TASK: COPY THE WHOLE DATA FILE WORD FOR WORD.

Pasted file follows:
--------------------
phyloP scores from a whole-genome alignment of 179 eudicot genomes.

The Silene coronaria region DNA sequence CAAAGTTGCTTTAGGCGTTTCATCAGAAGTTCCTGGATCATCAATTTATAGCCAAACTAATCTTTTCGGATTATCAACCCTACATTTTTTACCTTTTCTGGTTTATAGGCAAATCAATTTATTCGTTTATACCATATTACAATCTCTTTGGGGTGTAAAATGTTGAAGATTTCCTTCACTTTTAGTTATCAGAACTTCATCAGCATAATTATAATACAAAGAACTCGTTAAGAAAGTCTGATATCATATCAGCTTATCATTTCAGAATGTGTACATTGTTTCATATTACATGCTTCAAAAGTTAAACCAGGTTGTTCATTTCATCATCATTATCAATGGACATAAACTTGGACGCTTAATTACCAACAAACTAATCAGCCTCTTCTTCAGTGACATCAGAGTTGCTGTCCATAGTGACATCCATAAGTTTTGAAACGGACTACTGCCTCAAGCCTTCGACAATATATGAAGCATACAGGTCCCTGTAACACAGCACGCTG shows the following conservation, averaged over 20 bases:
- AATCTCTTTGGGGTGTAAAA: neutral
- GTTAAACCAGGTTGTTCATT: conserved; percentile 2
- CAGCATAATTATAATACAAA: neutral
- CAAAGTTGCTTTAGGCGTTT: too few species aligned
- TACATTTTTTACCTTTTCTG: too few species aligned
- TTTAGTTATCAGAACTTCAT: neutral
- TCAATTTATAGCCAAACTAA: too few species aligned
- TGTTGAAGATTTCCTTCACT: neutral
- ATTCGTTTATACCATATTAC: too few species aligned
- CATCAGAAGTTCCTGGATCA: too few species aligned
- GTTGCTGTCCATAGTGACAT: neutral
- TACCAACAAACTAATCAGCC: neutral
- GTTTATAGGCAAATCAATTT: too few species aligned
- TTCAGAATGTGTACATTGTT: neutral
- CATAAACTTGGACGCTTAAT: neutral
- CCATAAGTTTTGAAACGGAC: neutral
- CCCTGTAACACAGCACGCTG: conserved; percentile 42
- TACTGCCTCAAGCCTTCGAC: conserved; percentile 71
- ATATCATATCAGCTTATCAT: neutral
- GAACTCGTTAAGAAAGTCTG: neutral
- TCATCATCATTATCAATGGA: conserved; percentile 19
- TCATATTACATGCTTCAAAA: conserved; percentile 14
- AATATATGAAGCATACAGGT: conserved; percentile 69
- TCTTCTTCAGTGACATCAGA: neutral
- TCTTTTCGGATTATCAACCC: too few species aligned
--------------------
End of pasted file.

phyloP scores from a whole-genome alignment of 179 eudicot genomes.

The Silene coronaria region DNA sequence CAAAGTTGCTTTAGGCGTTTCATCAGAAGTTCCTGGATCATCAATTTATAGCCAAACTAATCTTTTCGGATTATCAACCCTACATTTTTTACCTTTTCTGGTTTATAGGCAAATCAATTTATTCGTTTATACCATATTACAATCTCTTTGGGGTGTAAAATGTTGAAGATTTCCTTCACTTTTAGTTATCAGAACTTCATCAGCATAATTATAATACAAAGAACTCGTTAAGAAAGTCTGATATCATATCAGCTTATCATTTCAGAATGTGTACATTGTTTCATATTACATGCTTCAAAAGTTAAACCAGGTTGTTCATTTCATCATCATTATCAATGGACATAAACTTGGACGCTTAATTACCAACAAACTAATCAGCCTCTTCTTCAGTGACATCAGAGTTGCTGTCCATAGTGACATCCATAAGTTTTGAAACGGACTACTGCCTCAAGCCTTCGACAATATATGAAGCATACAGGTCCCTGTAACACAGCACGCTG shows the following conservation, averaged over 20 bases:
- AATCTCTTTGGGGTGTAAAA: neutral
- GTTAAACCAGGTTGTTCATT: conserved; percentile 2
- CAGCATAATTATAATACAAA: neutral
- CAAAGTTGCTTTAGGCGTTT: too few species aligned
- TACATTTTTTACCTTTTCTG: too few species aligned
- TTTAGTTATCAGAACTTCAT: neutral
- TCAATTTATAGCCAAACTAA: too few species aligned
- TGTTGAAGATTTCCTTCACT: neutral
- ATTCGTTTATACCATATTAC: too few species aligned
- CATCAGAAGTTCCTGGATCA: too few species aligned
- GTTGCTGTCCATAGTGACAT: neutral
- TACCAACAAACTAATCAGCC: neutral
- GTTTATAGGCAAATCAATTT: too few species aligned
- TTCAGAATGTGTACATTGTT: neutral
- CATAAACTTGGACGCTTAAT: neutral
- CCATAAGTTTTGAAACGGAC: neutral
- CCCTGTAACACAGCACGCTG: conserved; percentile 42
- TACTGCCTCAAGCCTTCGAC: conserved; percentile 71
- ATATCATATCAGCTTATCAT: neutral
- GAACTCGTTAAGAAAGTCTG: neutral
- TCATCATCATTATCAATGGA: conserved; percentile 19
- TCATATTACATGCTTCAAAA: conserved; percentile 14
- AATATATGAAGCATACAGGT: conserved; percentile 69
- TCTTCTTCAGTGACATCAGA: neutral
- TCTTTTCGGATTATCAACCC: too few species aligned